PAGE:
Made from scratch

Tahoe Truckee Unified School District hatches a new food plan for its students

Hot lunches—elementary kids get them every school day, sometimes twice a day. All they have to do is line up, pick up a tray and chow down. Seems simple. Where it gets complicated is preparing all that food—when they get it and what it does to their growing bodies after they eat it.

The Tahoe Truckee Unified School District, which covers Truckee and the California side of North Lake Tahoe, has gone through some serious soul-searching to answer these questions. Over the last few years, the school has revamped their whole food program to bring home-cooked meals to the students. The challenge is to do it within a limited food budget, meet the national food program requirements and put food on plates that will actually be eaten by the kids.

In June 2010 the TTUSD food department came out with new guidelines for the school lunch program:

Meals will be prepared from scratch.

Meals will emphasize whole grains, and fresh seasonal produce, with a commitment to a fruit and vegetable dish included in every lunch.

No high fructose corn syrup or partially hydrogenated fats, and meals will be prepared with the least possible amount of additives, coloring and preservatives.

Milk provided will be hormone-free.

No fried foods.

A hot vegetarian entrée option will be available each day.

Cooking from scratch is perhaps the biggest change in the food program. If you cook from scratch, not only do you have control over everything that goes into the meal, but you can also use fresh produce and meat in the preparation. In the past, food was pre-packaged, transferred to the school, then heated up just in time for lunch. Once you start with a piece of raw chicken, however, you are looking at a whole new ballgame. The staff needed to learn new skills, and a series of food safety rules and preparation guidelines had to be developed. Cooking is more difficult and time consuming than just warming something up in the oven, but it also tastes better—although that might not be immediately apparent to the kids—and is usually better for you, reducing the consumption of preservatives.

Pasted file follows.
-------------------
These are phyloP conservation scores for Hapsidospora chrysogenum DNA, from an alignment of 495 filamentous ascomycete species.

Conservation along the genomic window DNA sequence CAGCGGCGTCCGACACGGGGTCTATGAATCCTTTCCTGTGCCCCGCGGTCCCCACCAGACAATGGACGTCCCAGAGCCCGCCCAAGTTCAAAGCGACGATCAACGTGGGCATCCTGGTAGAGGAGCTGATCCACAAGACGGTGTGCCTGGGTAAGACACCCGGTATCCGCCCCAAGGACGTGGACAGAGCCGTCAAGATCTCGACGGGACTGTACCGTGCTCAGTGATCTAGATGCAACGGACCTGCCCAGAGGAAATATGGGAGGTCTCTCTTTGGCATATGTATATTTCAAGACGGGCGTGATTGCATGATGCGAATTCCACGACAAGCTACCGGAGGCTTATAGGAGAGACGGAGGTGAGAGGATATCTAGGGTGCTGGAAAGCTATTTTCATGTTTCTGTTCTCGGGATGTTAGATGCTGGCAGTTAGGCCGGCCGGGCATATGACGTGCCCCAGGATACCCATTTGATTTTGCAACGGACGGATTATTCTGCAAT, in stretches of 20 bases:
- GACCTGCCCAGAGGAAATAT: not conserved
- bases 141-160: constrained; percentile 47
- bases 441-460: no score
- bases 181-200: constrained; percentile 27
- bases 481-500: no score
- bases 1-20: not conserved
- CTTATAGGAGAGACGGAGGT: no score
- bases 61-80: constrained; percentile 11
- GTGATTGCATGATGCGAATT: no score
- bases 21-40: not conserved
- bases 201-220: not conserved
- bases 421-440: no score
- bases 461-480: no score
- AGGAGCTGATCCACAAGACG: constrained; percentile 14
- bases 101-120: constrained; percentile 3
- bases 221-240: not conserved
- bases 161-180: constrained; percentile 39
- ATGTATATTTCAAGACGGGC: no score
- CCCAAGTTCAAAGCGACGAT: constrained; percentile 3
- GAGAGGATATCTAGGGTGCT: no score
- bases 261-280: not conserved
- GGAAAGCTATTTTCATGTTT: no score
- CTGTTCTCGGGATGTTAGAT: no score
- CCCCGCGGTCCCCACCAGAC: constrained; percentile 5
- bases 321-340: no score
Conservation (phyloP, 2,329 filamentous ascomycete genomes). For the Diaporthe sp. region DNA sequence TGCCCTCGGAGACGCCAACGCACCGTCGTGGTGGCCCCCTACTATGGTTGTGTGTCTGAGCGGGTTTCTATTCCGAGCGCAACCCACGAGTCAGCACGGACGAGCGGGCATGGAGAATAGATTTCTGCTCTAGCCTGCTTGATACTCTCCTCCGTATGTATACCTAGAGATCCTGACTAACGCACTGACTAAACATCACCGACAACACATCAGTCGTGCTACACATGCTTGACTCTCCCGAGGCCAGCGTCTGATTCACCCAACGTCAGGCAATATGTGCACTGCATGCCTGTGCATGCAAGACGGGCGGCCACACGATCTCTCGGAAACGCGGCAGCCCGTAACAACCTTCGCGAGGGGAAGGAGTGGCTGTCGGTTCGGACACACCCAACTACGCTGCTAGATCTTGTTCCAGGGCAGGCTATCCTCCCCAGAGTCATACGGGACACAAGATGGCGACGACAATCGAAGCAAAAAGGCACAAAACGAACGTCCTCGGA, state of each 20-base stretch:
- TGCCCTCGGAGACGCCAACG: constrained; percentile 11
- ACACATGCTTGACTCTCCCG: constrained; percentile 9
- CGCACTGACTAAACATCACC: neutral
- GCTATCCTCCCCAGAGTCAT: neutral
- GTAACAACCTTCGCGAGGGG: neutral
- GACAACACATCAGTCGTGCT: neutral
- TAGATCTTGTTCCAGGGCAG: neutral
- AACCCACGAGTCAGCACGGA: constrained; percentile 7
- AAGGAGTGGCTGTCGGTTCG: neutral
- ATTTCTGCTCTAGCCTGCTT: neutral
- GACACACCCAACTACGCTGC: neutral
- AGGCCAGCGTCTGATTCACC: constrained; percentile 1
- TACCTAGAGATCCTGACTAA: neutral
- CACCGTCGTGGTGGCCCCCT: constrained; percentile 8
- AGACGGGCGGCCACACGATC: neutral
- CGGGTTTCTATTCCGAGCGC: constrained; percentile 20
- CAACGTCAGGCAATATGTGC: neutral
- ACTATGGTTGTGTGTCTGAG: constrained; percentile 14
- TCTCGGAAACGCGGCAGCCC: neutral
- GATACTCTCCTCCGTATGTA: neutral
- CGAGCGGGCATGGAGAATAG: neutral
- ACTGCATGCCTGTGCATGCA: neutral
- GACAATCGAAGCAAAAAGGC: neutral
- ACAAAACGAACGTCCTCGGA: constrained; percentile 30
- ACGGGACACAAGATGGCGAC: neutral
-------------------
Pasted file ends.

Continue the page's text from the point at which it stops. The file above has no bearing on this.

The program has tremendous potential for improving the health of kids and reducing the obesity epidemic, but it also comes with some real challenges. Buying healthy food in bulk is more difficult and expensive, but the biggest challenge is to get kids, many of whom have been raised on chicken McNuggets and Big Gulps, to eat healthy. Many kids are picky eaters, and they are social eaters as well—they look to their friends when it comes to what is cool to eat and what is not cool to eat.

Cafeteria supervisor Cindy Vogelsberger says that to make sure kids are eating what you put out, “You have to sell the food and make it interactive.”

“We have gotten heavily into doing soups, fajitas, lot of fresh vegetables, and the kids love pizza from scratch,” she says.

Kids at the middle school and high school enjoy the salad bars because they get a wide selection and they get to decide what and how much to eat. They constantly reinvent the program to make sure kids will eat what is dished up.

While the new program is a lot of work, Vogelsberger thinks it’s worth it.

“The kids are receptive and they like the hearty meals that don’t come out of a box,” she says. “The teachers and administrators have been very supportive as well. After all, they get to eat the healthy food too.”